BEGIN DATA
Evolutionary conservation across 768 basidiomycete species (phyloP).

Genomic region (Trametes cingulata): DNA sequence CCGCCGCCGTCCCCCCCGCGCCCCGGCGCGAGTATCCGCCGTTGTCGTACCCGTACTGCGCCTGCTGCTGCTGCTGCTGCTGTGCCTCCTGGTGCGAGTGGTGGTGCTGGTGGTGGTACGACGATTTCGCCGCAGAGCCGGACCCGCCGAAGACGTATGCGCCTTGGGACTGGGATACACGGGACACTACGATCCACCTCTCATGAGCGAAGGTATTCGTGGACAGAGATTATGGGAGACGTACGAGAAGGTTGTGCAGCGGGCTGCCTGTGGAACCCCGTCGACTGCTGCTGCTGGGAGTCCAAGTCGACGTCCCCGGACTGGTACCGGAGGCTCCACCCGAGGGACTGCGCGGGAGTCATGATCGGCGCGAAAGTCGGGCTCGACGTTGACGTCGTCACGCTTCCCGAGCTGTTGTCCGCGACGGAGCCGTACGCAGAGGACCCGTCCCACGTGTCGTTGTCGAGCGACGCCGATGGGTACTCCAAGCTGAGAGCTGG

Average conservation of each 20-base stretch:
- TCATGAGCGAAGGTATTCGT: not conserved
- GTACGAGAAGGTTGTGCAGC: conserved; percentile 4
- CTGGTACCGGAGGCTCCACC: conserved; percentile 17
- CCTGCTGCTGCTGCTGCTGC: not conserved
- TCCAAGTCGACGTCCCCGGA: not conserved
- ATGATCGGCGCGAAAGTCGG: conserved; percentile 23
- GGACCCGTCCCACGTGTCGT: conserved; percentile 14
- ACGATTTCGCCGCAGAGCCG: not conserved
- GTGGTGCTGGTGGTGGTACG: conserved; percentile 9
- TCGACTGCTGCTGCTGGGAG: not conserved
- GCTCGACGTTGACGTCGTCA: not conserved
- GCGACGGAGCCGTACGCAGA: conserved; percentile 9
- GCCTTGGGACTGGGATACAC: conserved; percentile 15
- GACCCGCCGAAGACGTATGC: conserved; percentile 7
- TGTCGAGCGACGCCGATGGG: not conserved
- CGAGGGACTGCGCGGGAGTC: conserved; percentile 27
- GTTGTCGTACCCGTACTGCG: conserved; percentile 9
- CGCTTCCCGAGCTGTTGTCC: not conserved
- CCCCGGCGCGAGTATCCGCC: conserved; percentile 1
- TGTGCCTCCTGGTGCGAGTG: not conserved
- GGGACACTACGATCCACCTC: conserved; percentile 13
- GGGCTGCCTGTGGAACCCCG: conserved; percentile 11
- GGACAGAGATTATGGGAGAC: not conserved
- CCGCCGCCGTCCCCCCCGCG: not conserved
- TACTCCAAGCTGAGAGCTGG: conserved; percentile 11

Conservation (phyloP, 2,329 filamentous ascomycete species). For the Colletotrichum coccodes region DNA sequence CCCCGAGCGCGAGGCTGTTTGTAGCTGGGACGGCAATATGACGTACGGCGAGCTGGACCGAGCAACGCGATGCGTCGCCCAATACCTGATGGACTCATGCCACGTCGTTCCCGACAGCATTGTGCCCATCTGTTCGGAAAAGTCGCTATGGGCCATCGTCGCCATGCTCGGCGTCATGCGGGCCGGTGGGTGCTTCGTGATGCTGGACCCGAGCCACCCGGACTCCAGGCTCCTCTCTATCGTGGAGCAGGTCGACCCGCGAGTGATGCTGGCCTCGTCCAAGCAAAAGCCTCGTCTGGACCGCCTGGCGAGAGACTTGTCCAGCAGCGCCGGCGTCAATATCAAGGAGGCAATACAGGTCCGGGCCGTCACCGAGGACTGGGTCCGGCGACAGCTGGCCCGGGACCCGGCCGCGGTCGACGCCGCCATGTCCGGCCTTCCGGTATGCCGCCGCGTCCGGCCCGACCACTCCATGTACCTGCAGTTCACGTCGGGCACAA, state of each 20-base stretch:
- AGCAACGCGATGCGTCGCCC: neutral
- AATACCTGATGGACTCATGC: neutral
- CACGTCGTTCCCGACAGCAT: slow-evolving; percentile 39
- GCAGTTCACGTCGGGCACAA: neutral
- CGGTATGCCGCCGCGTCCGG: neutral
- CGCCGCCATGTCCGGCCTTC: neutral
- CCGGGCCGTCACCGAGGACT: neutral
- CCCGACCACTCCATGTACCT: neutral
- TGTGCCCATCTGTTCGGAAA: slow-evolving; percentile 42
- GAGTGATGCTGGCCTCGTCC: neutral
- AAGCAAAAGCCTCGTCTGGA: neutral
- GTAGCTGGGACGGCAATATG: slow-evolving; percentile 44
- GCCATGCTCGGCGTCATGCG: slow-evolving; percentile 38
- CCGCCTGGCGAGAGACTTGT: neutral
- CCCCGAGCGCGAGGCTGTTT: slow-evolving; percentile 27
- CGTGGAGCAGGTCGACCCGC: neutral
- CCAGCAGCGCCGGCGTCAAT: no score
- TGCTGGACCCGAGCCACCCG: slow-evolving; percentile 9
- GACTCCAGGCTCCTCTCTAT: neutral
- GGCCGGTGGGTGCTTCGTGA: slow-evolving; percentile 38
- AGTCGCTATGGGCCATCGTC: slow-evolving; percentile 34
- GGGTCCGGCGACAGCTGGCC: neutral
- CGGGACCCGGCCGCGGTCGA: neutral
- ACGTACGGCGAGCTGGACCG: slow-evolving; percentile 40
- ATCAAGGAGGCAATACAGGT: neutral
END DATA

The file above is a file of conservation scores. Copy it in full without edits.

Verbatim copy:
Evolutionary conservation across 768 basidiomycete species (phyloP).

Genomic region (Trametes cingulata): DNA sequence CCGCCGCCGTCCCCCCCGCGCCCCGGCGCGAGTATCCGCCGTTGTCGTACCCGTACTGCGCCTGCTGCTGCTGCTGCTGCTGTGCCTCCTGGTGCGAGTGGTGGTGCTGGTGGTGGTACGACGATTTCGCCGCAGAGCCGGACCCGCCGAAGACGTATGCGCCTTGGGACTGGGATACACGGGACACTACGATCCACCTCTCATGAGCGAAGGTATTCGTGGACAGAGATTATGGGAGACGTACGAGAAGGTTGTGCAGCGGGCTGCCTGTGGAACCCCGTCGACTGCTGCTGCTGGGAGTCCAAGTCGACGTCCCCGGACTGGTACCGGAGGCTCCACCCGAGGGACTGCGCGGGAGTCATGATCGGCGCGAAAGTCGGGCTCGACGTTGACGTCGTCACGCTTCCCGAGCTGTTGTCCGCGACGGAGCCGTACGCAGAGGACCCGTCCCACGTGTCGTTGTCGAGCGACGCCGATGGGTACTCCAAGCTGAGAGCTGG

Average conservation of each 20-base stretch:
- TCATGAGCGAAGGTATTCGT: not conserved
- GTACGAGAAGGTTGTGCAGC: conserved; percentile 4
- CTGGTACCGGAGGCTCCACC: conserved; percentile 17
- CCTGCTGCTGCTGCTGCTGC: not conserved
- TCCAAGTCGACGTCCCCGGA: not conserved
- ATGATCGGCGCGAAAGTCGG: conserved; percentile 23
- GGACCCGTCCCACGTGTCGT: conserved; percentile 14
- ACGATTTCGCCGCAGAGCCG: not conserved
- GTGGTGCTGGTGGTGGTACG: conserved; percentile 9
- TCGACTGCTGCTGCTGGGAG: not conserved
- GCTCGACGTTGACGTCGTCA: not conserved
- GCGACGGAGCCGTACGCAGA: conserved; percentile 9
- GCCTTGGGACTGGGATACAC: conserved; percentile 15
- GACCCGCCGAAGACGTATGC: conserved; percentile 7
- TGTCGAGCGACGCCGATGGG: not conserved
- CGAGGGACTGCGCGGGAGTC: conserved; percentile 27
- GTTGTCGTACCCGTACTGCG: conserved; percentile 9
- CGCTTCCCGAGCTGTTGTCC: not conserved
- CCCCGGCGCGAGTATCCGCC: conserved; percentile 1
- TGTGCCTCCTGGTGCGAGTG: not conserved
- GGGACACTACGATCCACCTC: conserved; percentile 13
- GGGCTGCCTGTGGAACCCCG: conserved; percentile 11
- GGACAGAGATTATGGGAGAC: not conserved
- CCGCCGCCGTCCCCCCCGCG: not conserved
- TACTCCAAGCTGAGAGCTGG: conserved; percentile 11

Conservation (phyloP, 2,329 filamentous ascomycete species). For the Colletotrichum coccodes region DNA sequence CCCCGAGCGCGAGGCTGTTTGTAGCTGGGACGGCAATATGACGTACGGCGAGCTGGACCGAGCAACGCGATGCGTCGCCCAATACCTGATGGACTCATGCCACGTCGTTCCCGACAGCATTGTGCCCATCTGTTCGGAAAAGTCGCTATGGGCCATCGTCGCCATGCTCGGCGTCATGCGGGCCGGTGGGTGCTTCGTGATGCTGGACCCGAGCCACCCGGACTCCAGGCTCCTCTCTATCGTGGAGCAGGTCGACCCGCGAGTGATGCTGGCCTCGTCCAAGCAAAAGCCTCGTCTGGACCGCCTGGCGAGAGACTTGTCCAGCAGCGCCGGCGTCAATATCAAGGAGGCAATACAGGTCCGGGCCGTCACCGAGGACTGGGTCCGGCGACAGCTGGCCCGGGACCCGGCCGCGGTCGACGCCGCCATGTCCGGCCTTCCGGTATGCCGCCGCGTCCGGCCCGACCACTCCATGTACCTGCAGTTCACGTCGGGCACAA, state of each 20-base stretch:
- AGCAACGCGATGCGTCGCCC: neutral
- AATACCTGATGGACTCATGC: neutral
- CACGTCGTTCCCGACAGCAT: slow-evolving; percentile 39
- GCAGTTCACGTCGGGCACAA: neutral
- CGGTATGCCGCCGCGTCCGG: neutral
- CGCCGCCATGTCCGGCCTTC: neutral
- CCGGGCCGTCACCGAGGACT: neutral
- CCCGACCACTCCATGTACCT: neutral
- TGTGCCCATCTGTTCGGAAA: slow-evolving; percentile 42
- GAGTGATGCTGGCCTCGTCC: neutral
- AAGCAAAAGCCTCGTCTGGA: neutral
- GTAGCTGGGACGGCAATATG: slow-evolving; percentile 44
- GCCATGCTCGGCGTCATGCG: slow-evolving; percentile 38
- CCGCCTGGCGAGAGACTTGT: neutral
- CCCCGAGCGCGAGGCTGTTT: slow-evolving; percentile 27
- CGTGGAGCAGGTCGACCCGC: neutral
- CCAGCAGCGCCGGCGTCAAT: no score
- TGCTGGACCCGAGCCACCCG: slow-evolving; percentile 9
- GACTCCAGGCTCCTCTCTAT: neutral
- GGCCGGTGGGTGCTTCGTGA: slow-evolving; percentile 38
- AGTCGCTATGGGCCATCGTC: slow-evolving; percentile 34
- GGGTCCGGCGACAGCTGGCC: neutral
- CGGGACCCGGCCGCGGTCGA: neutral
- ACGTACGGCGAGCTGGACCG: slow-evolving; percentile 40
- ATCAAGGAGGCAATACAGGT: neutral